“Thirty years ago when one opted for a course in physical education, they were dubbed as ‘No brains, all brawn,’ as they did not realise P.E. is more than playing and exercises,” recalls Z.K. Shahuna, retired physical director of Sacred Heart Matriculation Higher Secondary School, Church Park.
Love for being outdoors took the Senior Cambridge student to the Lakshmibai College of Physical Education, Gwalior, the only degree college for P.E. in those days, to pursue Bachelors of Physical Education.
It is 37 years since she has been in the field. Today at 65, the teacher continues to give inputs on P.E. She tells Liffy Thomas that one learns more about life on playgrounds than in classrooms.
After a six-year stint in a school in Mumbai, her husband’s transfer brought Z.K. Shahuna to Chennai. The teacher started her journey with Sacred Heart Matriculation Higher Secondary School in 1972, where she moulded girls (studying in classes VI to XII) for 31 years till her retirement .
“The punishment for not doing homework was no games period, which I fought against,” says Ms. Shahuna, who is known for her sternness, discipline and outright attitude. Nevertheless, she is popular among students. Proof is some of the student blogs that sing paeans about the teacher who taught them to “stand tall and proud even in defeat”. She recalls the jubilee celebrations of the school where her former student and now Rajya Sabha member M. Kanimozhi pointing at her said, “I can still picture Mrs. Shahuna saying “Left-right-left… who is the donkey with two left legs.” Reading books and finding A.J. De Souza of Don Bosco Athletic Club as guide were some of the ways she evolved as teacher.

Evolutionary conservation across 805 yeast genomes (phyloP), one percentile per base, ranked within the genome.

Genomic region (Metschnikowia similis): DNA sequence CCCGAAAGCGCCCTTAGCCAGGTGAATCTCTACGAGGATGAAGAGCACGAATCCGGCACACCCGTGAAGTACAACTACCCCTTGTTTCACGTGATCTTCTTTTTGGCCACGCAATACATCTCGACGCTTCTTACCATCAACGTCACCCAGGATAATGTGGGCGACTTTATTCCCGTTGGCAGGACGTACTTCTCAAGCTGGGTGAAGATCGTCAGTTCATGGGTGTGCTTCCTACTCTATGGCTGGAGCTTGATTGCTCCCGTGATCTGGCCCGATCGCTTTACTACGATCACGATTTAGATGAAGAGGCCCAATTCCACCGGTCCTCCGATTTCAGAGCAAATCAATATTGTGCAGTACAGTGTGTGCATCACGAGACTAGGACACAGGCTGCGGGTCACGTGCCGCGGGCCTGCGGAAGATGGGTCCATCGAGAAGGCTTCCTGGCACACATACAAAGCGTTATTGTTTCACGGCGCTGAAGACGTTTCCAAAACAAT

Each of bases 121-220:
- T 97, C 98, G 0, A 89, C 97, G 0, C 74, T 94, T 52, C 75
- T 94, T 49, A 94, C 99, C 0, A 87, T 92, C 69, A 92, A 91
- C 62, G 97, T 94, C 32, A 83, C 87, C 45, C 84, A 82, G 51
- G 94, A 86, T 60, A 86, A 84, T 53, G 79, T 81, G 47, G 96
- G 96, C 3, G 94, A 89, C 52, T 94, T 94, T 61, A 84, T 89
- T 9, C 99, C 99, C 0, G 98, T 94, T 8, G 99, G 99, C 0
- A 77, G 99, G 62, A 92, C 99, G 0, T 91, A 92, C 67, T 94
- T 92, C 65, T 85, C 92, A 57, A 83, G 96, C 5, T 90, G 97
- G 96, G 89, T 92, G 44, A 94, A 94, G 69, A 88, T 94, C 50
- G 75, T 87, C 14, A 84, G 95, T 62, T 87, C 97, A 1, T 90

Post-retirement she has become a consultant for TI Matriculation Higher Secondary School, Ambattur. Ms. Shahuna is also president of the Madras Parsi Association.
Talking about importance of P.E. in schools, where space is limited, she says, “Where there is a will, there is a way.” So, what’s P.E.? “Physical education is all-round development of the child – physically, spiritually and mentally. It must be the most important subject on your timetable,” Ms. Shahuna concludes.